Books read in challenge: 6

Books read in 2018: 26

The End of Week Twenty-Three

Ambassadors 2

The Ambassadors was first published as a serial in the monthly magazine The North American Review in 1903. I learned this from a 17-page preface written by James, which seems to assume that the reader of the current edition has already read either the original serialisation or an earlier edition. I’m therefore going to finish reading the Preface when I’ve finished the book. The same thing applies to Christopher Butler’s Introduction.

The few pages of the preface that I read were quite hard to follow. At first I thought this was because I was drinking a glass of wine as I was reading, but, no, it turns out that this is the style of the book. The sentences are long and unwieldy and the paragraphs seem interminable.

My edition ((World’s Classics 1991) also has notes. So far, these consist of telling me how clever James is and saying that I’ll notice for myself how clever he is when I read the book for a second time.  Reading the book is not without joy, but it is hard work and I suspect that James expected the reader to work as hard as the writer had.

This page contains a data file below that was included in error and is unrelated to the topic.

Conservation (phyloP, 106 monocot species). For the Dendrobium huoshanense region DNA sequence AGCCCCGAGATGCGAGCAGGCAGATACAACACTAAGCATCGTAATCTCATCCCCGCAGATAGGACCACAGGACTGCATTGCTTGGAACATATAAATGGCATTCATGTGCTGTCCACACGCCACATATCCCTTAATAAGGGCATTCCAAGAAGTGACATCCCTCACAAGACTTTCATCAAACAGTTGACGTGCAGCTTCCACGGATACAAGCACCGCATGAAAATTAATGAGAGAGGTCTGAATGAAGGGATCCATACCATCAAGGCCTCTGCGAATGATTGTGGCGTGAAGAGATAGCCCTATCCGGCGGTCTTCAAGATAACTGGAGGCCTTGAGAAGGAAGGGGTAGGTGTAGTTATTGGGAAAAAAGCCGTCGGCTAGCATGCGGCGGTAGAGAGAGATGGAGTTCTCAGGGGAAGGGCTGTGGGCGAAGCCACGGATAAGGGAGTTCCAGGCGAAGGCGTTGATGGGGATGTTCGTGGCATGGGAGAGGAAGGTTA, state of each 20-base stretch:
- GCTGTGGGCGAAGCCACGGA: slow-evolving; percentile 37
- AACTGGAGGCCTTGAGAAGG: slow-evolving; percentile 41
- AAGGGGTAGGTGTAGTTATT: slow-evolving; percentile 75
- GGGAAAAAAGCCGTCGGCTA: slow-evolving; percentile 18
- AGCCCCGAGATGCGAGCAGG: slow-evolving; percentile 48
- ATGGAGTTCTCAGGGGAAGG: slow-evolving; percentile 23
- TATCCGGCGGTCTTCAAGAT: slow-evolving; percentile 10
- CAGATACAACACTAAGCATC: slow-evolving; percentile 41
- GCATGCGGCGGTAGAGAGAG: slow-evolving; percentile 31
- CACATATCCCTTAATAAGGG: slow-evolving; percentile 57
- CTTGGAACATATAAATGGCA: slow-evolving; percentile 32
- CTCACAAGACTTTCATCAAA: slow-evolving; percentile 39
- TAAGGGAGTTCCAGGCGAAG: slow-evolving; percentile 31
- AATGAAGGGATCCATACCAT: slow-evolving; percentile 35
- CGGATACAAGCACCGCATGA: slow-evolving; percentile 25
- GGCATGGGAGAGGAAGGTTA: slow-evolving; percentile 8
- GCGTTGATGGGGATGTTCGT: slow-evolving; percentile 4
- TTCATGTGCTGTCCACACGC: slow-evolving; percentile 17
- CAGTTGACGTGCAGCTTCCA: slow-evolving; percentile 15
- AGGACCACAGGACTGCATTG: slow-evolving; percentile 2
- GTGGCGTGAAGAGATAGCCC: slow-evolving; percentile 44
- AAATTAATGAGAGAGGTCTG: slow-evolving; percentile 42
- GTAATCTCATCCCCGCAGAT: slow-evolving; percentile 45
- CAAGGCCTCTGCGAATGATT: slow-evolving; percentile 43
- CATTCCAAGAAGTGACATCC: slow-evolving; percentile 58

In other reading I’m still working my way through Castlereagh by John Bew. We’ve got to the Congress of Vienna and Napoleon has just escaped from Elba. This book is doing a very good job of filling in the many gaps in my understanding of what was going on during the Regency. Despite that, I would have preferred to know a bit more about Castlereagh’s private life. Since the subtitle is Biography of a Statesman, however, I should not have expected it. Despite its length (750 pages) and its subject matter, it’s proving to be a very easy book to read.


Books read in Challenge: 6

Books read in 2018: 25

End of Week Eighteen

Ovid Erotic Poems